What bothers me most about this main focus on romantic relationships is that to some it is seen as a failure when they don’t have a boyfriend or girlfriend (yet) and that it will be attributed to a deficit in appearance, personality, or both. It contributes to a feeling of not being good enough to be in a relationship. This urgent need to find romantic love diminishes us as individual human beings. It makes us end up in relationships that we value for the idea of a relationship and it makes us value everything that we wish for that is not that relationship less, even ourselves. There are people who are unable to view themselves as whole unless they are in a relationship with someone. Which may sound great and hopelessly romantic in Twilight, but in real life the love story doesn’t end after a few hundred or thousand pages and you will have to spend your whole life with the person you are.
If we are able to decide to shift the focus from romantic relationships to the relationships with everybody who adds value to our life – that is, all the different kinds of relationships with friends, the relationships with family, as well as boyfriends and girlfriends, wouldn’t we be more whole of a person, and happier with the person we are? What if a romantic relationship would be one of the many ‘pillars’ of important things in life, and not one of the few? I’m sure you will be able to find plenty of soulmates, persons with whom you have “a deep and natural affinity” (according to Wikipedia), not just a soulmate for a romantic relationship, but also a soulmate for finding the best red velvet cupcake in town, a soulmate for playing Mario Kart, a soulmate for conversations about the meaning of life, and a soulmate for browsing bookstores. And wouldn’t it be great if that soulmate can be you on some or even all of these occasions?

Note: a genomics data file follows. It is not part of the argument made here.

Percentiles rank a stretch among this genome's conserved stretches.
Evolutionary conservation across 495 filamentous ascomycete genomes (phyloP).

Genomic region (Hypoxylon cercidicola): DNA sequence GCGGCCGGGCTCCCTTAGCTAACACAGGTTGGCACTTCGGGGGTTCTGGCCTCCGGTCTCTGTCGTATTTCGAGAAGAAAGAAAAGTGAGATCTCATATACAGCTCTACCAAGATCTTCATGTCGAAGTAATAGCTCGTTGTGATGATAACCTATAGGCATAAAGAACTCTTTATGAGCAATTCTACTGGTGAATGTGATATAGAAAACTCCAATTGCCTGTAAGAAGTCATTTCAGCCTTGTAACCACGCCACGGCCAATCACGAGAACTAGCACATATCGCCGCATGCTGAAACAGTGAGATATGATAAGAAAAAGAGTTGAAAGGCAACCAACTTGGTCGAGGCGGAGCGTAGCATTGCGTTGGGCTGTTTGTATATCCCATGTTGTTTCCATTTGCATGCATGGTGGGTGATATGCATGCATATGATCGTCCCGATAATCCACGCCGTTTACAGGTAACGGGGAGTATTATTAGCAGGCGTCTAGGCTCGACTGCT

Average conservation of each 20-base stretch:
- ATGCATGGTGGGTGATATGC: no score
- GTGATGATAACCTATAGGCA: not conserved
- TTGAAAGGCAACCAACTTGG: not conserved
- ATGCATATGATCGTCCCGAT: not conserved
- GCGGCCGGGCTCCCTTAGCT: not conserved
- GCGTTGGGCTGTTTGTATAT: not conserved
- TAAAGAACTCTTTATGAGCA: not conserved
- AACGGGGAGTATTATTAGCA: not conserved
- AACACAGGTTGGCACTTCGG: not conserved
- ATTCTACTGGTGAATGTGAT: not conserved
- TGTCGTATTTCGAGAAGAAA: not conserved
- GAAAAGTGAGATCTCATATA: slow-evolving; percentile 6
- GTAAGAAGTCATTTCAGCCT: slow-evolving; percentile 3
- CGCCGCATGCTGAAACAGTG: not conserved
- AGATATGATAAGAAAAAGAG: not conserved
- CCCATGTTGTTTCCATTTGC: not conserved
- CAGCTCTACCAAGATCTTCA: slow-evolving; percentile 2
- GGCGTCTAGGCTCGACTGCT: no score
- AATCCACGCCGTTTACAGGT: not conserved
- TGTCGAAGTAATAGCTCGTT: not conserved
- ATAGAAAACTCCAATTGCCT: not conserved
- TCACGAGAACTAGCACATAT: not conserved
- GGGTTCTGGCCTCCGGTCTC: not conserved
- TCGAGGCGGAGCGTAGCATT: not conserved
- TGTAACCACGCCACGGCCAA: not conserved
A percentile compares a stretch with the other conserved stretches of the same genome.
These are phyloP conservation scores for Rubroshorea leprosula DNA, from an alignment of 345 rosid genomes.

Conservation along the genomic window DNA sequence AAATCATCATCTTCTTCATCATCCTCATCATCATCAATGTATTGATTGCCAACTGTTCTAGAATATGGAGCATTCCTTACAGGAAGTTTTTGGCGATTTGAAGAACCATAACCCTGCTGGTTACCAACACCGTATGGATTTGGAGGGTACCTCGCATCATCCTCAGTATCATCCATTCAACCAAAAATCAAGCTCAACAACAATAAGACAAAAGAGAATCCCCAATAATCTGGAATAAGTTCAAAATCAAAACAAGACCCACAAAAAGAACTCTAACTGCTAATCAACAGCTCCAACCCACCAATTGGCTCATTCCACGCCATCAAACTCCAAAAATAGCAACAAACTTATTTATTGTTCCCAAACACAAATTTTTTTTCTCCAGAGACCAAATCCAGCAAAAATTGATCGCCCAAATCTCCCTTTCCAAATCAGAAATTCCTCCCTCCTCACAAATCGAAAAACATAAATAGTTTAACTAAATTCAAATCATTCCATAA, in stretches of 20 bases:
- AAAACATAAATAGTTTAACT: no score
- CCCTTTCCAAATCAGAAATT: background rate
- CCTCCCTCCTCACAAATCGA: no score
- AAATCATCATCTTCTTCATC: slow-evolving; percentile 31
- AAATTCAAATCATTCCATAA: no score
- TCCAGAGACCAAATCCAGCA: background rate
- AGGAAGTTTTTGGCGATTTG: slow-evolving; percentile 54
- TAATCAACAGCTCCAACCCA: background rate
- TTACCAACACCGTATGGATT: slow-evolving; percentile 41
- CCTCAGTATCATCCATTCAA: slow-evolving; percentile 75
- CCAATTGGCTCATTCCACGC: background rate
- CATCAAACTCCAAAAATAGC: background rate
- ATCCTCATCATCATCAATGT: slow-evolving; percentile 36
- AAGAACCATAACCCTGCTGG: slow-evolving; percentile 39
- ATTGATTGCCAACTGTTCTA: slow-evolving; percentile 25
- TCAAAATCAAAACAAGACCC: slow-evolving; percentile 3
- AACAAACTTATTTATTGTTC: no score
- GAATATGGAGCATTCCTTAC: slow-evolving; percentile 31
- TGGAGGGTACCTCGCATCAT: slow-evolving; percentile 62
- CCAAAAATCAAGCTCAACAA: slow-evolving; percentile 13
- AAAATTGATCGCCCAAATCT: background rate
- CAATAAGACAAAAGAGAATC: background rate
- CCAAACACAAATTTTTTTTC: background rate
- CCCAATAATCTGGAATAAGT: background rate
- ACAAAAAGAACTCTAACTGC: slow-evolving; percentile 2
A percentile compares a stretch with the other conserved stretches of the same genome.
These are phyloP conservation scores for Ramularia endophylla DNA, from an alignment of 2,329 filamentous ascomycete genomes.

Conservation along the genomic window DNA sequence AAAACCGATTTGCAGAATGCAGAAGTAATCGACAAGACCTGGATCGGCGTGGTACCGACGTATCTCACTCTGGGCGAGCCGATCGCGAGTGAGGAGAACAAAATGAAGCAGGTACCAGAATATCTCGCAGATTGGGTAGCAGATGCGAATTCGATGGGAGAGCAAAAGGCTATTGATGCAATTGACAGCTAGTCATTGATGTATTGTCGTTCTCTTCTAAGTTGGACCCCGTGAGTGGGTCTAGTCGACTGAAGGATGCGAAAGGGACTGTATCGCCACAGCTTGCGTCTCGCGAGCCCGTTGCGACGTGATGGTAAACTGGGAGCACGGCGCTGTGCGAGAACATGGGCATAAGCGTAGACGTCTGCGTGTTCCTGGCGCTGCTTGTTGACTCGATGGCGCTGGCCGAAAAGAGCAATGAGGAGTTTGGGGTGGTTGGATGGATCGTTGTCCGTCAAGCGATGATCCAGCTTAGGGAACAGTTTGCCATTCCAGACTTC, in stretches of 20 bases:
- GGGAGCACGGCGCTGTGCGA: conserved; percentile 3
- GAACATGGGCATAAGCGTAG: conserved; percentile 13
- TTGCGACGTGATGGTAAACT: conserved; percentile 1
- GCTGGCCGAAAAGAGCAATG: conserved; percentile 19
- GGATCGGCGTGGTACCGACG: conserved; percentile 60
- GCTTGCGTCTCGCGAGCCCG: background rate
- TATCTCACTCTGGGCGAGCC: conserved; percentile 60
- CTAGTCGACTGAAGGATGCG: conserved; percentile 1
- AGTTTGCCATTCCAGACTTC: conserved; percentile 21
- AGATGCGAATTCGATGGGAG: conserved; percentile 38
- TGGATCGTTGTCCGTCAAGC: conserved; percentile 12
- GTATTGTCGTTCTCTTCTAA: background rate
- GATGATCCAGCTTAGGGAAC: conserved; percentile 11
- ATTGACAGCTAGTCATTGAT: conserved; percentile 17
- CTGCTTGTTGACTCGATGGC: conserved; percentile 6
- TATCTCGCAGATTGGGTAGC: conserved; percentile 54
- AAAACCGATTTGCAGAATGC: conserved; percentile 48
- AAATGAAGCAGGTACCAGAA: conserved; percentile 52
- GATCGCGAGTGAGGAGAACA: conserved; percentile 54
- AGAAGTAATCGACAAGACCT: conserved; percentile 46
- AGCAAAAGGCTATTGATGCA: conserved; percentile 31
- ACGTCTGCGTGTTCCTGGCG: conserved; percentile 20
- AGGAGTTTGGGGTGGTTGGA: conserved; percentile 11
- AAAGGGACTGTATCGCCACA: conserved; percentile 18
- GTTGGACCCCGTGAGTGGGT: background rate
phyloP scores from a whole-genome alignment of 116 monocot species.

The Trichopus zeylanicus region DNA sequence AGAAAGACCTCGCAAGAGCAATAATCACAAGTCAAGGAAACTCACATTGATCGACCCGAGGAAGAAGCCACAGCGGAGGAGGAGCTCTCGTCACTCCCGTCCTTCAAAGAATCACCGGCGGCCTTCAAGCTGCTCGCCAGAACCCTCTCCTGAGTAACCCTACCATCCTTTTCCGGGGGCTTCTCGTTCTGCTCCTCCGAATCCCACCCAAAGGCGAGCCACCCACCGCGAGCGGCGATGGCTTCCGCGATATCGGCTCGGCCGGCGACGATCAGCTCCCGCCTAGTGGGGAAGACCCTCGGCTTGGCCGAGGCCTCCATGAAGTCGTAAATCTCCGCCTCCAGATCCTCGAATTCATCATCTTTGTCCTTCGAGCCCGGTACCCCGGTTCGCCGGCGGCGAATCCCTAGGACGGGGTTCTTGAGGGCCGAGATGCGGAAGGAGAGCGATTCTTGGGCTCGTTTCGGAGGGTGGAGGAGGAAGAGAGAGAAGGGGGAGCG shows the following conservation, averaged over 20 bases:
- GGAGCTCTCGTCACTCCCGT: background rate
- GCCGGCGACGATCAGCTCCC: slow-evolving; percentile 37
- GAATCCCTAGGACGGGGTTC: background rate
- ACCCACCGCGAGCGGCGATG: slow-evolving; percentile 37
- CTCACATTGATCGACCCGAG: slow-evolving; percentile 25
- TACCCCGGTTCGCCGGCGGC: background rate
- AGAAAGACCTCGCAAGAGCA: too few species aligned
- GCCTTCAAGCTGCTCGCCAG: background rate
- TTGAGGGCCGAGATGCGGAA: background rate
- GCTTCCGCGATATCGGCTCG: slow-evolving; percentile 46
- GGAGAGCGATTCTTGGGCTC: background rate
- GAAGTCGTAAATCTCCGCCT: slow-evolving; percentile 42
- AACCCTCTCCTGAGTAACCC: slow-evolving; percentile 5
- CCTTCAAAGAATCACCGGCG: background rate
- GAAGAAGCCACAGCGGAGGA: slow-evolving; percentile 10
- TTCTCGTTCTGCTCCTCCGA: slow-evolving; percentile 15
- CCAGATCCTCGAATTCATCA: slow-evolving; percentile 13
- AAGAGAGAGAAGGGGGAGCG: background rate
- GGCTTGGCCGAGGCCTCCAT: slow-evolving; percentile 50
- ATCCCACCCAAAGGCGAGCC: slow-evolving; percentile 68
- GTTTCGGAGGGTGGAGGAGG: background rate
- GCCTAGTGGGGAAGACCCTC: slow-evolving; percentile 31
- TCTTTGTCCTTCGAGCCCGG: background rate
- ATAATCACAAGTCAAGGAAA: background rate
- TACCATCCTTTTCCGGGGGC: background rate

I like to think that this shift not only makes us appreciate all that is in our life more, even the romantic relationships that we might be in, but that it might also break the taboo on being alone. Lonely and alone are not equals, and yet many people will feel a stigma against them if they decide to drink coffee alone, or go to the cinema on their own or, perhaps worst, dine at a restaurant without company. And perhaps, on one of these occasions you might fall in love with a person, and consider it one of the many great things in life – because I’ll admit it: being in love is great, it is just one of these many great things.
Of course, such a radical shift in what is valued in our society cannot happen overnight, but hopefully one day, in my utopic society, everybody can decide for themselves, without pressure or hurry, when they allow themselves to find a romantic partner, at 17, at 76, or never, and that does not change anything in the way their life is valued.
As a final request, I would like to ask if we, for once and for all – as it represents everything I’ve pleaded against – can get rid of that god-awful ‘Forever Alone’ meme.